Infrastructure Australia has approved the plans for Adelaide’s $615 million Gawler rail line electrification project and the $551.7 million upgrade to Victoria’s Ballarat line, listing both as priority projects on its Infrastructure Priority List.
The Gawler Rail Line Electrification and Modernisation project involves electrifying South Australia’s Gawler rail line, replacing the diesel fleet with electric train cars, replacing signalling equipment and systems and upgrading 20 stations on the line.
IA’s acting chief executive Anna Chau said that upgrades proposed as part of the Gawler Rail Line Electrification and Modernisation Project would improve journey times for commuters and enable more train services between the CBD and Adelaide’s fast-growing northern suburbs.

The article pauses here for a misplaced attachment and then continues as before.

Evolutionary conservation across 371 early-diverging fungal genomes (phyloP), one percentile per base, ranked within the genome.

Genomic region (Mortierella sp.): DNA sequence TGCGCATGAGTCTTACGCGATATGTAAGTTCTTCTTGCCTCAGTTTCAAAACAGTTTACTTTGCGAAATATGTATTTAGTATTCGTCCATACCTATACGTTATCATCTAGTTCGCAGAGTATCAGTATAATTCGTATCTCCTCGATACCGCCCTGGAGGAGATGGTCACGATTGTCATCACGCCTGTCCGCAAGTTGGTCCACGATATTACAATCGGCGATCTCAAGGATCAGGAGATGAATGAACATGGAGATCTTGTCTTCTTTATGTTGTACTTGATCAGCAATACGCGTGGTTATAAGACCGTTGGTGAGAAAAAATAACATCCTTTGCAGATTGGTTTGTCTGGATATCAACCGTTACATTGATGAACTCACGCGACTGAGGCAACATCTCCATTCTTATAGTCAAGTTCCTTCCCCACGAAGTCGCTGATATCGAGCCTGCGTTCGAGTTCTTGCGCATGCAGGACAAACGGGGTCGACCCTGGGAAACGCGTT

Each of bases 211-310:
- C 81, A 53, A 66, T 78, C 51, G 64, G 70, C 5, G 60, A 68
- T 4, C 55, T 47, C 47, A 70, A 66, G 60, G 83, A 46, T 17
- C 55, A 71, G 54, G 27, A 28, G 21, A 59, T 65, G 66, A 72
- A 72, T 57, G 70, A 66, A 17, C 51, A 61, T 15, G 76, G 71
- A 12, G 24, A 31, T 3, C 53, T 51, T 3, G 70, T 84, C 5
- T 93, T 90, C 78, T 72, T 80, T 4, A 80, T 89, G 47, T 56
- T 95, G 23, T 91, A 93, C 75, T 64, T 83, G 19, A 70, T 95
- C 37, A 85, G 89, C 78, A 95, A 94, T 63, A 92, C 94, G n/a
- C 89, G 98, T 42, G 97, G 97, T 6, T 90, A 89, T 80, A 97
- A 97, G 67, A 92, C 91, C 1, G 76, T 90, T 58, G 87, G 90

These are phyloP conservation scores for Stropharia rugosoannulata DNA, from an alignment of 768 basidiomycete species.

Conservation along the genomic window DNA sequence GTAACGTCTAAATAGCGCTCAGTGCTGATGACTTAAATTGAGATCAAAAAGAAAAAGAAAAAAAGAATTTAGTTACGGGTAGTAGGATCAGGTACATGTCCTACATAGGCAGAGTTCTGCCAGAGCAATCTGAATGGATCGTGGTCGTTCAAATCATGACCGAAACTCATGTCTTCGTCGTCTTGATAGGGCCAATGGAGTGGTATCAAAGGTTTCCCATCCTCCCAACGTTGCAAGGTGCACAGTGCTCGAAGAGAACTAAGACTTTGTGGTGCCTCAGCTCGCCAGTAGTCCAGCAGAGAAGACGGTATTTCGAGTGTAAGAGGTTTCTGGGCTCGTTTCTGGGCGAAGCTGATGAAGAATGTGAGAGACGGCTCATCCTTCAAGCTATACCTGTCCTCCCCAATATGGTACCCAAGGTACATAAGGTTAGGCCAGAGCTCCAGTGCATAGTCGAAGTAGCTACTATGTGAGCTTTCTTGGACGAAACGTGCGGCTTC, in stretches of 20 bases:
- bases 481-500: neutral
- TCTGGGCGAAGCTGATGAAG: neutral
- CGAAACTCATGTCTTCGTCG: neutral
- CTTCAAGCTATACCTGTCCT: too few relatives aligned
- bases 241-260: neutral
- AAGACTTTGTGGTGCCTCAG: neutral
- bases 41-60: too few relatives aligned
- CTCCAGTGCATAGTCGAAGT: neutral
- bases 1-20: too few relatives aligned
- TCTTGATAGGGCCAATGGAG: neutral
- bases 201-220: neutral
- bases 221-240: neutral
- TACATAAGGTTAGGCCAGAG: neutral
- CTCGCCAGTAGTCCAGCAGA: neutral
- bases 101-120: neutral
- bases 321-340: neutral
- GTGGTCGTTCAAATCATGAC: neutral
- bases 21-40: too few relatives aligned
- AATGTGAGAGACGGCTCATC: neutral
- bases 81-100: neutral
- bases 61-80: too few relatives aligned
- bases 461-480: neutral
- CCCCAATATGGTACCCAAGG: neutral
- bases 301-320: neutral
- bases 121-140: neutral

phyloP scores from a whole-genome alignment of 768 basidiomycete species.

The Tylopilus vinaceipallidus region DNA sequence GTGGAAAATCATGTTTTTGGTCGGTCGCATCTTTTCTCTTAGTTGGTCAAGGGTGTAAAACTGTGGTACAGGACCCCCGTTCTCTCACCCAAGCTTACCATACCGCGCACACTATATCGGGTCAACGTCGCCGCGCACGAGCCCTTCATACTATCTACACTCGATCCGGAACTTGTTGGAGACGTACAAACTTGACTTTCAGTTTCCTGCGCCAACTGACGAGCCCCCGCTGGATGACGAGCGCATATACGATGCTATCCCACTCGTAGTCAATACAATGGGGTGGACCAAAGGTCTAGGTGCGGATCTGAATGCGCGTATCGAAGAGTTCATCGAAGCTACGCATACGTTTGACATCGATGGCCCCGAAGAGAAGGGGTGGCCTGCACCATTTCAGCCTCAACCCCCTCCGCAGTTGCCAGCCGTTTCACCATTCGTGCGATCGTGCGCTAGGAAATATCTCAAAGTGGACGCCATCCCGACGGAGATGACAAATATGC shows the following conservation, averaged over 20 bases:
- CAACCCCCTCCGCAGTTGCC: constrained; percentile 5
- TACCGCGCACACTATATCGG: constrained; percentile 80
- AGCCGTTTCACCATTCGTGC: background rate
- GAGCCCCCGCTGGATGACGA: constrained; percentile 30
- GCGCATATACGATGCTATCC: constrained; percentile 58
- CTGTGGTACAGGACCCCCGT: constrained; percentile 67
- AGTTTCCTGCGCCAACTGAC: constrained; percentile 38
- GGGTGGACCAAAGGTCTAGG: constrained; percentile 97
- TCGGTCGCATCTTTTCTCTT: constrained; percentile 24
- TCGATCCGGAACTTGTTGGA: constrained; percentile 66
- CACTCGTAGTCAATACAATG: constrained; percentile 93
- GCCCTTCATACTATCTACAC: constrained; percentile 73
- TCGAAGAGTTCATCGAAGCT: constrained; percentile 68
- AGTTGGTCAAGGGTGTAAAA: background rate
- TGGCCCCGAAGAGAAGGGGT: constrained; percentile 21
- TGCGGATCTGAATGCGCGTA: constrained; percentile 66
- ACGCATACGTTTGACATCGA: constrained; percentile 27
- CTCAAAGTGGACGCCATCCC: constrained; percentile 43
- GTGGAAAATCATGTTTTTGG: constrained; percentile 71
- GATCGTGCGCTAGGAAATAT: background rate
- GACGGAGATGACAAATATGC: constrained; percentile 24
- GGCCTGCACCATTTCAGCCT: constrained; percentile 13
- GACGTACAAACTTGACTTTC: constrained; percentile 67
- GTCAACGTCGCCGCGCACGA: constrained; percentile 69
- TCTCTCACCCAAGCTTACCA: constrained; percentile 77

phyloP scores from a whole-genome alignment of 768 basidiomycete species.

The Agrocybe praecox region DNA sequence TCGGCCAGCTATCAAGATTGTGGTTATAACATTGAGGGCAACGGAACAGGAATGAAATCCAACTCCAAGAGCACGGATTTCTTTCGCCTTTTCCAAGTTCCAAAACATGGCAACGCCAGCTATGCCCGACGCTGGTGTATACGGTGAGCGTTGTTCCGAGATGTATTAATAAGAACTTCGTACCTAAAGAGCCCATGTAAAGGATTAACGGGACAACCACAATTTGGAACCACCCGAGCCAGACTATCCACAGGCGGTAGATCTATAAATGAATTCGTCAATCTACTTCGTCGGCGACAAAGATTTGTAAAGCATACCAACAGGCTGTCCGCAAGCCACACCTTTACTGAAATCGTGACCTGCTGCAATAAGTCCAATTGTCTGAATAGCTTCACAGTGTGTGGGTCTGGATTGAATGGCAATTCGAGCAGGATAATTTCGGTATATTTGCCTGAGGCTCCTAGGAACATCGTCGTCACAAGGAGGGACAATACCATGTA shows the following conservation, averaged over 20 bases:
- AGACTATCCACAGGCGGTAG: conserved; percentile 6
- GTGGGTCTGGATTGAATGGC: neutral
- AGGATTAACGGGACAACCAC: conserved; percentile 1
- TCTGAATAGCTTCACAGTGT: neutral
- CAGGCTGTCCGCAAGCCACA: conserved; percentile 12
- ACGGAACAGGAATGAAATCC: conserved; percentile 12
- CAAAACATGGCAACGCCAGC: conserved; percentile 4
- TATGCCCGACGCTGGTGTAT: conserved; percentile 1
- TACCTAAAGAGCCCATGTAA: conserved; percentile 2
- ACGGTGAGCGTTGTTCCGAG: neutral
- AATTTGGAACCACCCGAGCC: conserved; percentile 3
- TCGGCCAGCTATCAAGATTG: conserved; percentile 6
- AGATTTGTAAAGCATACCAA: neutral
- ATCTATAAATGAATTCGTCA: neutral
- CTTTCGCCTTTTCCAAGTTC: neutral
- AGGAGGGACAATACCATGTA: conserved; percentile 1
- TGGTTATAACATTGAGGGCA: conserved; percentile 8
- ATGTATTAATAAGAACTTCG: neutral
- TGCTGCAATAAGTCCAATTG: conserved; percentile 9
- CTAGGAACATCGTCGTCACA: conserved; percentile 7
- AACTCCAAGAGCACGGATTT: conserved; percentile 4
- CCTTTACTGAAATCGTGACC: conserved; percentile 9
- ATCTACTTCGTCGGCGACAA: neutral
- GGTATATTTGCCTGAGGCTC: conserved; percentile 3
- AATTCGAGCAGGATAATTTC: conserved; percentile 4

“The majority of the population growth projected for Greater Metropolitan Adelaide to 2061 will occur in Adelaide’s northern suburbs along the Gawler rail line, which is also a critical link between the CBD and regional centres of Mawson Lakes, Salisbury, Elizabeth and Gawler,” Ms. Chau said.
She said that IA’s 2015 Australian Infrastructure Audit found that the number of commuters travelling on the Gawler line would almost double by 2031, with the rail line reaching capacity within five to ten years.
The Ballarat Line upgrade project aims to increase capacity on the Victorian rail line by duplicating tracks, adding passing loops and upgrading stations.
According to Ms. Chau, constrained track configuration on the line makes punctual and reliable scheduling of services difficult, and has hampered the provision of extra services.
She said that as Melbourne’s population expands in the coming decades, links to outer urban areas and satellite cities such as Ballarat would become even more vital.
“Infrastructure Australia is confident that the proposed upgrade would allow additional services to run on the Ballarat Line, providing passengers with more reliable and less crowded trips,” she said.
“It would also reduce congestion on the road network by encouraging some travellers to use public transport instead of driving.”